In 9 AD, in the depths of the Teutoberg Forest, a confederacy of Germanic tribes ambushed and annihilated a force of three Roman legions (read about the battle in Schamas Landscape and Memory and you will have Anselm Kiefer nightmares); in the fall and winter of 1944 a number of US divisions bled out in the Hürtgen Forest, where the Germans had nested machine gun teams in cunningly camouflaged log redoubts and artillery that fired into the treetops to make airbursts of razor-sharp of splinters. (The largest US military cemetery in France isnt in Normandy - its in the Meuse-Argonne.) Those are small numbers by the standards of the Western Front the British lost 19,000 killed on the first fucking day of the Somme but the American wastage stood out then, and stands out to historians now, because many of the casualties can be directly traced to US officers inexperience and ignorant, pigheaded disdain of French and British advice. Black Jack Pershing, actually thought his troops were stronger and braver than the supposedly timid, trench-cowering Europeans, and that the vaunted American rifleman, striding across No Mans Land with his bayonet fixed and his aim sure, could overcome the barbed wire, machine guns, gas, and artillery barrages - all the innovations of war - that had stopped the British and French the previous three years (Lengel describes US troops being shot down while struggling to cut through belts of wire already hung with skeletons in tattered French uniforms). Chauvinism much like Pershings had allowed three generations of European officers to ignore the data of the American Civil War and of their own colonial wars namely, that the range and accuracy of the infantrymans rifle, and the rapid fire of the machine gun, made frontal wave attacks against an entrenched defender suicidal. I didnt abandon To Conquer Hell because Ive always wanted to know how the US raised a million-man modern army, shipped it to France, and supplied, trained, and deployed it decisively all in 18 months. Pershing was right, in a way his soldiers were excellent, but only insofar as they ignored his tactics and adapted their killing skills to the tasks before them, belly-to-the-dirt tasks like infiltration of enemy lines and the patient outflanking and neutralization of machine gun nests.
There were some brave and competent field and company grade officers who led from the front; many of them got shot in the front. Also, officers were given senseless orders to "attack at all costs" without knowlege of local terrain or resistance. "Flung into the attack almost as soon as they arrived, alongside officers and men who did not know their names and clutching rifles they could not load, many died without firing a shot." And no one had been trained sufficiently in attacking machine gun emplacements: sometimes, a bayonet won't do. Having the advantage of defense, the Germans had registered many points along lines of the US attack--to deadly effect from moment of any attack: "At the beginning of the advance, Lieutenant Maury, later San Antonio Congressman Maverick's company numbered two hundred men.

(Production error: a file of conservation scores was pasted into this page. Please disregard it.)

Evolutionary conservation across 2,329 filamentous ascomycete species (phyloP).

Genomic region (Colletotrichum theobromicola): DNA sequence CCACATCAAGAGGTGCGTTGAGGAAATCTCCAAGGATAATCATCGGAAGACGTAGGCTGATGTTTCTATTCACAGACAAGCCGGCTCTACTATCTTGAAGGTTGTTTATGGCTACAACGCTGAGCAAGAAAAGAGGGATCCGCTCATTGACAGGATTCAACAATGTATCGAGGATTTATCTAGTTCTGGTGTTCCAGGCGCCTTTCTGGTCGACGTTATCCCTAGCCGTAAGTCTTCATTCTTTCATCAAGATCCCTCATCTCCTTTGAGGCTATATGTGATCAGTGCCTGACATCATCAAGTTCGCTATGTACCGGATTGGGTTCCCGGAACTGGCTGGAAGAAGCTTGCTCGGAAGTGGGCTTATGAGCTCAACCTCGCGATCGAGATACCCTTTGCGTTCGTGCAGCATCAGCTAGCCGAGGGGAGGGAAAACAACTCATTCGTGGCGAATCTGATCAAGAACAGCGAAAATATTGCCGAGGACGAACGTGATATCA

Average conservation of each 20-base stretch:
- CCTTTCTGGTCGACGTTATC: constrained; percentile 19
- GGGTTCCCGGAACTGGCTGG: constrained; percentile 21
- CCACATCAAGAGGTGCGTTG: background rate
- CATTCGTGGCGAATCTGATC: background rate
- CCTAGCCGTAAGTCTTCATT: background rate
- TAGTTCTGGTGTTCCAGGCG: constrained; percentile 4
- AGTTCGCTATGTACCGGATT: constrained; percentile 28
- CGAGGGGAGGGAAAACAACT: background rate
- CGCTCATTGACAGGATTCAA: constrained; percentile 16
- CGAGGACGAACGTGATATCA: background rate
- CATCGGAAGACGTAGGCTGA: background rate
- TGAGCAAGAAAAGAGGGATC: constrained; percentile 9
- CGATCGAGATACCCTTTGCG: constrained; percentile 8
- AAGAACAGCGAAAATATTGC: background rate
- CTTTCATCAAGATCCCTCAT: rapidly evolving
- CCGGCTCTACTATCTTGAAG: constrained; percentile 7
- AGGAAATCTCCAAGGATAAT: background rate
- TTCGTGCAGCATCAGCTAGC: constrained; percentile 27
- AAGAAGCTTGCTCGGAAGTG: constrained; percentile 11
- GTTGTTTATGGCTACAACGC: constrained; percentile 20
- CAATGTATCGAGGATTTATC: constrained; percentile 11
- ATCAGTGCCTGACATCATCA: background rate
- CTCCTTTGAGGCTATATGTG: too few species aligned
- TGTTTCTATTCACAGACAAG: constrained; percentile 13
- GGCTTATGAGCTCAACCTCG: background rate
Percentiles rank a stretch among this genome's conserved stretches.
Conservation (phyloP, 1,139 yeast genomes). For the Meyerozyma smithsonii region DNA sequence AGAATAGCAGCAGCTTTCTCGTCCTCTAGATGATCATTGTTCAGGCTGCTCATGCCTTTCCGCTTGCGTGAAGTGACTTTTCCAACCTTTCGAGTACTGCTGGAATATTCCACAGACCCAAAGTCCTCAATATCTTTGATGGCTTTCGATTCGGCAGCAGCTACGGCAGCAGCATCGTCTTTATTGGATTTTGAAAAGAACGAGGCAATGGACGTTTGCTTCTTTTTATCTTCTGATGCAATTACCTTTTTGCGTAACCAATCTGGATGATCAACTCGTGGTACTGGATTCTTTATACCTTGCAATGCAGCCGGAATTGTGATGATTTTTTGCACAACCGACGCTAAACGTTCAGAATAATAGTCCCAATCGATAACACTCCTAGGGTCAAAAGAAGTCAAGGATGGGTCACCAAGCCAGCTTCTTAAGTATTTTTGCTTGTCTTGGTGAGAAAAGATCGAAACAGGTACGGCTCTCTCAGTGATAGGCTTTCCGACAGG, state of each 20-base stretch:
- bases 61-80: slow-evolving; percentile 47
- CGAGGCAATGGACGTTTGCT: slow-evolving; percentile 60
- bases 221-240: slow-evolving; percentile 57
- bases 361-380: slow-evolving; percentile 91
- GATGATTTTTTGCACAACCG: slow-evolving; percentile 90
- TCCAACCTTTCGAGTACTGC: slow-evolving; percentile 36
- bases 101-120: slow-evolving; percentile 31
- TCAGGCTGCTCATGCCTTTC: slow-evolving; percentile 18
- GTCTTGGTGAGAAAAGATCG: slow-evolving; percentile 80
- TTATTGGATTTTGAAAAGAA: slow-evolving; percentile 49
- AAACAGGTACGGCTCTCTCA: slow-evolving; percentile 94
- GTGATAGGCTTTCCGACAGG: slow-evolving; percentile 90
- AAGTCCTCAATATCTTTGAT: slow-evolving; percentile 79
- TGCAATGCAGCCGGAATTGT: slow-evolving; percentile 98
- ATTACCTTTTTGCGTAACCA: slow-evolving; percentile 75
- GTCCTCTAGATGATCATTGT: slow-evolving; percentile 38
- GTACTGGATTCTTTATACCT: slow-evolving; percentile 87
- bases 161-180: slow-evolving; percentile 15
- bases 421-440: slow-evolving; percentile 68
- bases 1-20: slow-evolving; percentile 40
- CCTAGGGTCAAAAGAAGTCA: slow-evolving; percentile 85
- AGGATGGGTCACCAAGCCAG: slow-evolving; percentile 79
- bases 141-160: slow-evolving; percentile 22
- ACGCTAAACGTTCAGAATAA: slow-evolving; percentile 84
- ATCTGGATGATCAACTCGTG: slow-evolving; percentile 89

Fought over a period of forty-seven days, from September 26 to November 11, 1918, the Meuse-Argonne sucked in 1.2 million American soldiers, leaving 26,277 of them dead and 95,786 wounded. No single battle in American military history, before or since, even approaches the Meuse-Argonne in size and cost, and it was without question the countrys most critical military contribution to the Allied cause in the First World War.It may have been "the most critical military contribution" but we should recognize that by the time of the Meusse-Argonne, Germany was mostly a defeated army. Those two nations did not understand modern warfare at the beginning of the war and it took them quite some time to finally understand that sending men "over the top" into the face of machine guns and artillery would simply yield a horrendous number of dead soldiers. (The British suffered nearly 20,000 fatalities on a single day - July 1, 1916 - in the Battle of the Somme.) I was frustrated that General "Black Jack" Pershing thought himself so much better than they that he couldn't have even ventured the observation that men with rifles and bayonets and a will to win were simply not enough.As a battlefield general, Pershing had been mediocre.
Raymond found himself in Company K, 309th Infantry, of the 78th Division probably in late Sep or early Oct 1918. Known as the Lightening Div, it had moved into battle lines during the night of Oct 15th and was ordered into the attack at 0600 on 16 Oct. The term fog of war literally came into play. The 78th was to have been guided into battle lines by soldiers of the 77th Div which was already in the fight. This went on for much of the day, until the attack stalled, on a line parallel with Hill 182, north of St. Juvin." It is almost certain that this is the action during which Raymond was killed.
This is possibly the result of the duration of the battle which is dwarfed by the activities of the previous 4 years and the preponderance of French and English literature covering WW1. Unfortunately history tells us that, despite the time, the casualty rate was unnecessary, and was the result of inexperience and hubris on the part of the US Army leadership particularly Pershing and his generals.
This is not an easy read, but overall, I gained greater respect for the American Soldiers and the contribution in blood and sacrifice in this war to end all wars.
I strive to capture that feeling in my writing, tours, and presentations to reduce the distance between our present and our collective past.